The Most Troublesome People Are The Most Troubled

by Fionn Zarubica

True story: The most unpopular guy in a university class, in Belgrade, walks into a seminar late.  Everyone turns and looks him over as he rushes to explain to the host that he is in fact a member of the class but was held up downstairs.  One member of the group states that he has never seen the fellow before.  The rest of the group then join him in agreement. 

This student was in fact a member of the group, but he was quite an unpopular fellow.  Unpopular enough to provoke in his young adult colleagues the desire to play a cruel and harsh joke on him, which resulted in his getting thrown out of the seminar in tears.

The fellow in question was, and is today, a very difficult and unpleasant person.  He has never hesitated to undermine his colleagues or to use cruel tactics to get what he wants or thinks he needs.  Even now, some fifty years later, while he is materially successful, he is completely without ally.

But the painful reality is that this little lesson crushed him to the core and set him back even farther from understanding the ramifications of his behaviour.  He was not strong enough to withstand it.  For all that he dished out, and for all that he seemed immune to the feelings of others, he was ultimately exquisitely vulnerable and without a shred of defense.  That is why he behaved the way he did.  He was incapable of doing better.  

The most troublesome people are the most troubled.

The lesson he was given did not heal him of his need to treat others as he treated himself – without love; but it did serve to reinforce within him the conviction that there is no point in pursuing goodness, because in his view it demonstrated that there is no love for him out there or anywhere.

I cannot see anything without seeing the microcosm macrocosm relationship.  So I am thinking of this on both a local and global level.  When individuals or nations behave badly, and we or members of our society try to teach them a lesson, what is really getting accomplished?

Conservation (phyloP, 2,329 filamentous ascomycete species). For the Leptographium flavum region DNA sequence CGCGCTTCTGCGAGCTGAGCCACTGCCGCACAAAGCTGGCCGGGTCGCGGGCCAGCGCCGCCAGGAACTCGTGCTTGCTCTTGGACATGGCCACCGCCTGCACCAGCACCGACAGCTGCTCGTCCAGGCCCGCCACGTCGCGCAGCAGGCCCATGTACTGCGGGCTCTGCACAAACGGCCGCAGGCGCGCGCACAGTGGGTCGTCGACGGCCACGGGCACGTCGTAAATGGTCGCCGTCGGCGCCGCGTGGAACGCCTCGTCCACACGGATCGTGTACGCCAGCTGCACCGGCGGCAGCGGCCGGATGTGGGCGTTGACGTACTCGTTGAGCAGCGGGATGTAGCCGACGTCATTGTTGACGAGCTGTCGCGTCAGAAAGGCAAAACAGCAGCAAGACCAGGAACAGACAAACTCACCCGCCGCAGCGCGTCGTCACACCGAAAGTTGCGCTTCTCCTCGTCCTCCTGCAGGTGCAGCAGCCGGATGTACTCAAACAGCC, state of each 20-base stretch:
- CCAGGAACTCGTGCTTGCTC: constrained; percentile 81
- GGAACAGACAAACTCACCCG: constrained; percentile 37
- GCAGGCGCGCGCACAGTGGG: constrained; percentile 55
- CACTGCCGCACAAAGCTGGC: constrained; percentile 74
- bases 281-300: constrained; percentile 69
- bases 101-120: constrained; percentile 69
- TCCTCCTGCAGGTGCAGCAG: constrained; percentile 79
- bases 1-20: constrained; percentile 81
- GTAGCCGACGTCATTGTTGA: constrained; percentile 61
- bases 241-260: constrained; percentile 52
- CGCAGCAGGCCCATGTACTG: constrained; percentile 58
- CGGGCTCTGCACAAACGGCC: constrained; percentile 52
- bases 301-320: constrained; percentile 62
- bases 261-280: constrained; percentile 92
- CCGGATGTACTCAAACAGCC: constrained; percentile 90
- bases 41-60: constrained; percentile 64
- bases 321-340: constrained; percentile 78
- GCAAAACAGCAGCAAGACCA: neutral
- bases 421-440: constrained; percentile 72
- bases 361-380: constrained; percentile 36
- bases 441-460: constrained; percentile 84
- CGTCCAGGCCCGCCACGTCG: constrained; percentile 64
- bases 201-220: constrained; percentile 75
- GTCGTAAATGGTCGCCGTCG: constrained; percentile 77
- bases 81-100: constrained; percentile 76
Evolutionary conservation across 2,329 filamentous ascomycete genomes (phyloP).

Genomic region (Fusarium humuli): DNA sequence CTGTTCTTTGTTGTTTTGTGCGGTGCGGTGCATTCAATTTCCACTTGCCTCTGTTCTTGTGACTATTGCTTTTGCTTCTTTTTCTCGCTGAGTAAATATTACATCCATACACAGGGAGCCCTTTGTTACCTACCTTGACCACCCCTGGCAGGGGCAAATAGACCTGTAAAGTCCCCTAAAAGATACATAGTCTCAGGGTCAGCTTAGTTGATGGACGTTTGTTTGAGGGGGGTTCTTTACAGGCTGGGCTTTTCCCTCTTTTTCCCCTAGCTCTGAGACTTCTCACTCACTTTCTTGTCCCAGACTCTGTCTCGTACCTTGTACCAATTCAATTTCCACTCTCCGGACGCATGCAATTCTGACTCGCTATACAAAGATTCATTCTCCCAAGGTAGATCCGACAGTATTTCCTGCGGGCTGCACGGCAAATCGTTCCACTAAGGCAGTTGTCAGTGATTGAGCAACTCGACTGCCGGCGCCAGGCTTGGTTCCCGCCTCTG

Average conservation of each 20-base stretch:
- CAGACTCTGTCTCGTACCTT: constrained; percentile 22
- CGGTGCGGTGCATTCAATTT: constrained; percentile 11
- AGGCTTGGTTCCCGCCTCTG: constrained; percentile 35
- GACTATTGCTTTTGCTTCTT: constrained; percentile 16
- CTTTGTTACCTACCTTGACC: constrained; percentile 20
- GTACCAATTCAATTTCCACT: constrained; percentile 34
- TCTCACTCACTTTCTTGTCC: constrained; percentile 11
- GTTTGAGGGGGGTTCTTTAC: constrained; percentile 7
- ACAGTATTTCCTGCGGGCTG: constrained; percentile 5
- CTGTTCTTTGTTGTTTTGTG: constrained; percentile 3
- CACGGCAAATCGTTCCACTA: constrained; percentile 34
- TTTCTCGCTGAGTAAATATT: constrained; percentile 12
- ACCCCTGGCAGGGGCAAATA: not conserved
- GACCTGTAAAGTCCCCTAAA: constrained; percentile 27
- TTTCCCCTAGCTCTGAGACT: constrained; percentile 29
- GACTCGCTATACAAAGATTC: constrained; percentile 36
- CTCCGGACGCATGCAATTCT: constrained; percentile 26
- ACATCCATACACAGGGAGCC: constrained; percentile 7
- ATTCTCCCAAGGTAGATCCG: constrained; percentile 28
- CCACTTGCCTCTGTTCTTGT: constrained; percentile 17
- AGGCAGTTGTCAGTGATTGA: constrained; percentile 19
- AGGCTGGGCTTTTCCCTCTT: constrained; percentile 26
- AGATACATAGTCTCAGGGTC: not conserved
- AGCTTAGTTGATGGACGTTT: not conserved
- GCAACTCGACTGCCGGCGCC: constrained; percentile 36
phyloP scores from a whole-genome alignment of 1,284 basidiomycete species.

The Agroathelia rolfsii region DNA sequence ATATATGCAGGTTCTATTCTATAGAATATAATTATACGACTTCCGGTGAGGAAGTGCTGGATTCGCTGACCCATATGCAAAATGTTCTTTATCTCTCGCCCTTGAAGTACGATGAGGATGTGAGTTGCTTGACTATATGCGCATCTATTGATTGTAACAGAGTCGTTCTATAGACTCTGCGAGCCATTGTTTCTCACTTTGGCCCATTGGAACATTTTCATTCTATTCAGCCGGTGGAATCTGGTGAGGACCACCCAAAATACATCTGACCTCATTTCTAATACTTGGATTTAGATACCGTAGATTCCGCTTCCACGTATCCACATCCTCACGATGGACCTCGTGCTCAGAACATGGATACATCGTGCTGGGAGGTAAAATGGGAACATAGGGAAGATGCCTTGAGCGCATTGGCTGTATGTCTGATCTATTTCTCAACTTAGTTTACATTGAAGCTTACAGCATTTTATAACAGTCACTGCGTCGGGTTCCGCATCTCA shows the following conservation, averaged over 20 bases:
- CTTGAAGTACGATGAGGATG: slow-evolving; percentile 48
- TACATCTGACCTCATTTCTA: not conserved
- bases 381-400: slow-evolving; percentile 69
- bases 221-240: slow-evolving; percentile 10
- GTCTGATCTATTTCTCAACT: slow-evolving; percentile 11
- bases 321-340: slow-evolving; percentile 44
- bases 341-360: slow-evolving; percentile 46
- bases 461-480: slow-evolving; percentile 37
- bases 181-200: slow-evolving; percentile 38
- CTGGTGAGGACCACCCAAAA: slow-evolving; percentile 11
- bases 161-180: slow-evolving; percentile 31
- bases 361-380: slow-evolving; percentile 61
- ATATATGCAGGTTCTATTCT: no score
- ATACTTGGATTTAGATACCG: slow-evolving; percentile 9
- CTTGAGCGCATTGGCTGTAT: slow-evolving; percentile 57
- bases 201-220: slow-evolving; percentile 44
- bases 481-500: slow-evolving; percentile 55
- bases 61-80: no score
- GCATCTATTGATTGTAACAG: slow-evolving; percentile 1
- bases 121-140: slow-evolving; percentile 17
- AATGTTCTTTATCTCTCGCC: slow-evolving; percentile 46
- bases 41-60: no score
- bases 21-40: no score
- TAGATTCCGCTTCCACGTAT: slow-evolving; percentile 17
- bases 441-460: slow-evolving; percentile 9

When our family, friends and colleagues act out negatively, does it do anyone any good to teach them a lesson?  

I am thinking that what is needed is “nevermindedness” .

I did not say forgiveness on purpose because I find forgiveness requires a starting point of judgment.  But perhaps we can make an effort to sincerely “not mind” the mistakes our dear ones make – the dear ones near to us, in our families and communities, as well as those around the globe.  They are all dear to us, they are all ours and we are all one.  

From where I sit, I am done waiting for the other guy to realize he is wrong.  I just want to go forward in Divine “nevermindedness”. 

Be gentle, particularly with the enemies; because they need our loving care more than anyone.   Treat the troublemakers compassionately.  Let them go, for they cannot hurt us.  Maybe they will take the love that is offered and do better going forward.  Don't mind, just love.  And if you cannot do that, have rakija!

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